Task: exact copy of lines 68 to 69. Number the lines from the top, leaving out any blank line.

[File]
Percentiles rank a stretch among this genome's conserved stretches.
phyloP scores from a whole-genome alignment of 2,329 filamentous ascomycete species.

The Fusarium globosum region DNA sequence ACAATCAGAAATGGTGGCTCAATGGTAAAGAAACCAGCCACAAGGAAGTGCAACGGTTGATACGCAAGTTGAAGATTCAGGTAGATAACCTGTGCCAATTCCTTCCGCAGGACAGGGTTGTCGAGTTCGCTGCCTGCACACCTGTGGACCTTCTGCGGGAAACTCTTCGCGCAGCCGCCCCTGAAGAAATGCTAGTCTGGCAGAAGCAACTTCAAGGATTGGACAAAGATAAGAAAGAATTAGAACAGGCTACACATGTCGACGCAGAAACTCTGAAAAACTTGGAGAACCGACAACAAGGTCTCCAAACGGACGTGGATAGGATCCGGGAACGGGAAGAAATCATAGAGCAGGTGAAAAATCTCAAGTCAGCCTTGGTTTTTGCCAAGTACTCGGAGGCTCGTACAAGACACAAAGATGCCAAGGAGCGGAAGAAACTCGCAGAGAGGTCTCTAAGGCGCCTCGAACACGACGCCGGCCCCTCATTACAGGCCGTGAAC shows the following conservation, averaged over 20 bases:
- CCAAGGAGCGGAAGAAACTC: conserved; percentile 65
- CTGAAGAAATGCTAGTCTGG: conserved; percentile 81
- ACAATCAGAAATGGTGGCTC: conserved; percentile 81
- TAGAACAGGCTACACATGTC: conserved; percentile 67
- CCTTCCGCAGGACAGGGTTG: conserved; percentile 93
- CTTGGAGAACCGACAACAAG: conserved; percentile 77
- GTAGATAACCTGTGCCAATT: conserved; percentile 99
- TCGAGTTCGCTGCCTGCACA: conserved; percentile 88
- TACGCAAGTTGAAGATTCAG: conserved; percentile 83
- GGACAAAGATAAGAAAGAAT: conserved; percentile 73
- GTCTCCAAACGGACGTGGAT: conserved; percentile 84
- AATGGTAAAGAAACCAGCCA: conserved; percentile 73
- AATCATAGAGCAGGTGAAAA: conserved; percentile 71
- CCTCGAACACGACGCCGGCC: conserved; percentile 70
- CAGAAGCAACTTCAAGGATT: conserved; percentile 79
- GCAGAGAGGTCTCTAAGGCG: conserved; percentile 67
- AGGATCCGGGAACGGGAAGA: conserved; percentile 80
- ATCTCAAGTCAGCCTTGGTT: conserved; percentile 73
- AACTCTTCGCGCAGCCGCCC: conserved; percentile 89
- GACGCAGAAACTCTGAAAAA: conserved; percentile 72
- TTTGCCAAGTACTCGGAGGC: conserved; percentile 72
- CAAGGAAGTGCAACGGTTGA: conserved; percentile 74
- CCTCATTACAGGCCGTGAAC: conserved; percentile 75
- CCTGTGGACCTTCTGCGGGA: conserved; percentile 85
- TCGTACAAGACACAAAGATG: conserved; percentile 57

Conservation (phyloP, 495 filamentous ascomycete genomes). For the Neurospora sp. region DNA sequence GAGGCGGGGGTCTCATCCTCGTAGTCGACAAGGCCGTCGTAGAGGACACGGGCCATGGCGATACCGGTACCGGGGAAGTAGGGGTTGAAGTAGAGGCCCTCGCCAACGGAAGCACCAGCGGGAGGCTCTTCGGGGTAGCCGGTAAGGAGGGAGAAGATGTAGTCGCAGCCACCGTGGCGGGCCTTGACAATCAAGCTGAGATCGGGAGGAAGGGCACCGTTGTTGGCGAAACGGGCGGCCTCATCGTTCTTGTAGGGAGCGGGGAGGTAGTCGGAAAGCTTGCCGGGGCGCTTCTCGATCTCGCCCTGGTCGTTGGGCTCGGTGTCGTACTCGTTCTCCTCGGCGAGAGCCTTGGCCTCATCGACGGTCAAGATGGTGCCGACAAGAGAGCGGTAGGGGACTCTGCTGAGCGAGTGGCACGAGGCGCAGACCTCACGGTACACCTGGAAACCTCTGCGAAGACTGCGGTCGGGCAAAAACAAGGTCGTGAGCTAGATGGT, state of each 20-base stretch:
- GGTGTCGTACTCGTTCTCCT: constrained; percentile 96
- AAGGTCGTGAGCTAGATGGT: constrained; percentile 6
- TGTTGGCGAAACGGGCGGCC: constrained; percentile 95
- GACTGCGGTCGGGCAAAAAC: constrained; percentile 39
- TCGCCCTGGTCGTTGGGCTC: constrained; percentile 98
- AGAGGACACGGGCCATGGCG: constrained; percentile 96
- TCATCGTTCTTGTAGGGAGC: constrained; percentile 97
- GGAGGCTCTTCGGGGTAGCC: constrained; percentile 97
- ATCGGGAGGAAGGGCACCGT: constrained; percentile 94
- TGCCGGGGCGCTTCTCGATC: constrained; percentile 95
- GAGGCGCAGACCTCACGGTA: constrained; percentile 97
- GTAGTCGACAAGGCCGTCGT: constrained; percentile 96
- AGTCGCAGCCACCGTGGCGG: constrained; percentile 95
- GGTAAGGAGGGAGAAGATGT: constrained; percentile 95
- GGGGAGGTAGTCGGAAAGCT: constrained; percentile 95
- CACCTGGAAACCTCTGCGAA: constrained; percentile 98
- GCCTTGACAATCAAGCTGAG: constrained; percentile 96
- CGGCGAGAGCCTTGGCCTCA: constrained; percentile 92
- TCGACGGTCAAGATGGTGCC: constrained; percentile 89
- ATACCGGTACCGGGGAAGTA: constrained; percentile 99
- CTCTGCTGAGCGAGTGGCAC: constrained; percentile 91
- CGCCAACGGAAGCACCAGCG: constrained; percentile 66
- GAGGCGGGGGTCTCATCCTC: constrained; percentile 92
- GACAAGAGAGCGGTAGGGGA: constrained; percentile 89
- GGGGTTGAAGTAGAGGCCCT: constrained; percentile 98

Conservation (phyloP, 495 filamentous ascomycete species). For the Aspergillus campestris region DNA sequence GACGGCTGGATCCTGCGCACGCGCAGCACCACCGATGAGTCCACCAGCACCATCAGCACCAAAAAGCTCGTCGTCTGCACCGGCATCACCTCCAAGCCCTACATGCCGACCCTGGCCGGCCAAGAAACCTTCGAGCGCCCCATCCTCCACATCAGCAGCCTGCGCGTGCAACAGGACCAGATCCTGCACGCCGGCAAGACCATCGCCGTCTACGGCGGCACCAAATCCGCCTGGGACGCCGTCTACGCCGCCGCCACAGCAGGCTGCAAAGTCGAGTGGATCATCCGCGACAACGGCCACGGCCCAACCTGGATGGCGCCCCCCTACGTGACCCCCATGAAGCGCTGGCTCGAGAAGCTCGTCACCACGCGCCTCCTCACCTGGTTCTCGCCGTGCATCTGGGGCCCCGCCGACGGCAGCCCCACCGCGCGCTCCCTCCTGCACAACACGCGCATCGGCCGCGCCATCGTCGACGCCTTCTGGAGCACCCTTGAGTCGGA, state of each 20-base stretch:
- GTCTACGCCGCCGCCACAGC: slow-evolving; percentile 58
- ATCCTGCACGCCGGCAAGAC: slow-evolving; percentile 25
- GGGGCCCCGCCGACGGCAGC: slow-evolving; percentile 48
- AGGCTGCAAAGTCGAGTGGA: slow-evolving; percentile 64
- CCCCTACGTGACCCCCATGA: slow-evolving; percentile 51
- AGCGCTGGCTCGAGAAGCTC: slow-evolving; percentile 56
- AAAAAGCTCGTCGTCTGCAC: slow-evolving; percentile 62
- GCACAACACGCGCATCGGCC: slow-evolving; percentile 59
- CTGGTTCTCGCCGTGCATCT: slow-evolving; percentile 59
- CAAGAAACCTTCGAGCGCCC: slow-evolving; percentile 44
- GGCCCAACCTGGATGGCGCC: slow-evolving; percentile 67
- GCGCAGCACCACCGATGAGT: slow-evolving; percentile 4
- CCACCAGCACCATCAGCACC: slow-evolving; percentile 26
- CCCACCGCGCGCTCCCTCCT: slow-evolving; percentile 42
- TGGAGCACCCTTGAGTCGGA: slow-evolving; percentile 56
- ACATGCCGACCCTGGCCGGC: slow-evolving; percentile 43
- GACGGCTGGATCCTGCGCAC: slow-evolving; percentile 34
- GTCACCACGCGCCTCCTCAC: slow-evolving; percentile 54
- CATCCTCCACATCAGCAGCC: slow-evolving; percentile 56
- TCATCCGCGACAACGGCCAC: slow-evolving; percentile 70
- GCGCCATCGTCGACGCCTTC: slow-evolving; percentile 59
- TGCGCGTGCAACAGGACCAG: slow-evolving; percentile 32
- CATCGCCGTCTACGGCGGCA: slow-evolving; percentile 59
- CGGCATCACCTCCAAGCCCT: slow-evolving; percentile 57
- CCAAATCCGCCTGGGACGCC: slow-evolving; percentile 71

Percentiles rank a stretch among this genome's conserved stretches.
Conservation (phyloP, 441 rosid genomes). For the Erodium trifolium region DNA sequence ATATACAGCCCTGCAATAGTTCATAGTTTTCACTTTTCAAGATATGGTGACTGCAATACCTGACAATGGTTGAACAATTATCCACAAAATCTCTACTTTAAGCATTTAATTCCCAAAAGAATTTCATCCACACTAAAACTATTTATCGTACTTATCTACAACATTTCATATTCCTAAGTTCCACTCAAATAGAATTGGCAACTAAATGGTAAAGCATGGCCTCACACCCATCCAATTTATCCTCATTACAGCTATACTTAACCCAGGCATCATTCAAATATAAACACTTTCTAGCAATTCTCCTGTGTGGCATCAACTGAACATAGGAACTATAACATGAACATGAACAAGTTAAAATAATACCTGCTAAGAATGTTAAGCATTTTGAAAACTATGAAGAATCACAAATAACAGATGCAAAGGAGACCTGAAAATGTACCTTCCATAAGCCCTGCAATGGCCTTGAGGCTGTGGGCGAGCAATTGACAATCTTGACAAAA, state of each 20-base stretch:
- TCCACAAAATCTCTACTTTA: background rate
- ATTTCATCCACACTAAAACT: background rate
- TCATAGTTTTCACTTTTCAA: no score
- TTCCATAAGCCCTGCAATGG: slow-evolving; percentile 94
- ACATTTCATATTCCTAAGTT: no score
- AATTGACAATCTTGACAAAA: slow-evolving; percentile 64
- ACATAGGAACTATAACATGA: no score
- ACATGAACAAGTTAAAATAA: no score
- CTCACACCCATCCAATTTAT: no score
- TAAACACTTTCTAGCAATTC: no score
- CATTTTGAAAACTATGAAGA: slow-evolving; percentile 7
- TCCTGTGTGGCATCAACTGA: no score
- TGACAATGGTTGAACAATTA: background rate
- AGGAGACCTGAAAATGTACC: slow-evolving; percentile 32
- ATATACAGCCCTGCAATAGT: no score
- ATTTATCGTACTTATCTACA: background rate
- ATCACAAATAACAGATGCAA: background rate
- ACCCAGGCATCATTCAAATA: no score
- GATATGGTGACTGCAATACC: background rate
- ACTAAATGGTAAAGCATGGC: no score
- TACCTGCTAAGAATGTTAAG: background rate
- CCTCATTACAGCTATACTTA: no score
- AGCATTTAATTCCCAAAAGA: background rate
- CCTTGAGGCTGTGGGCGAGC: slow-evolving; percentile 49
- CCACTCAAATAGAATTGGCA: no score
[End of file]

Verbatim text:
- CCACCAGCACCATCAGCACC: slow-evolving; percentile 26
- CCCACCGCGCGCTCCCTCCT: slow-evolving; percentile 42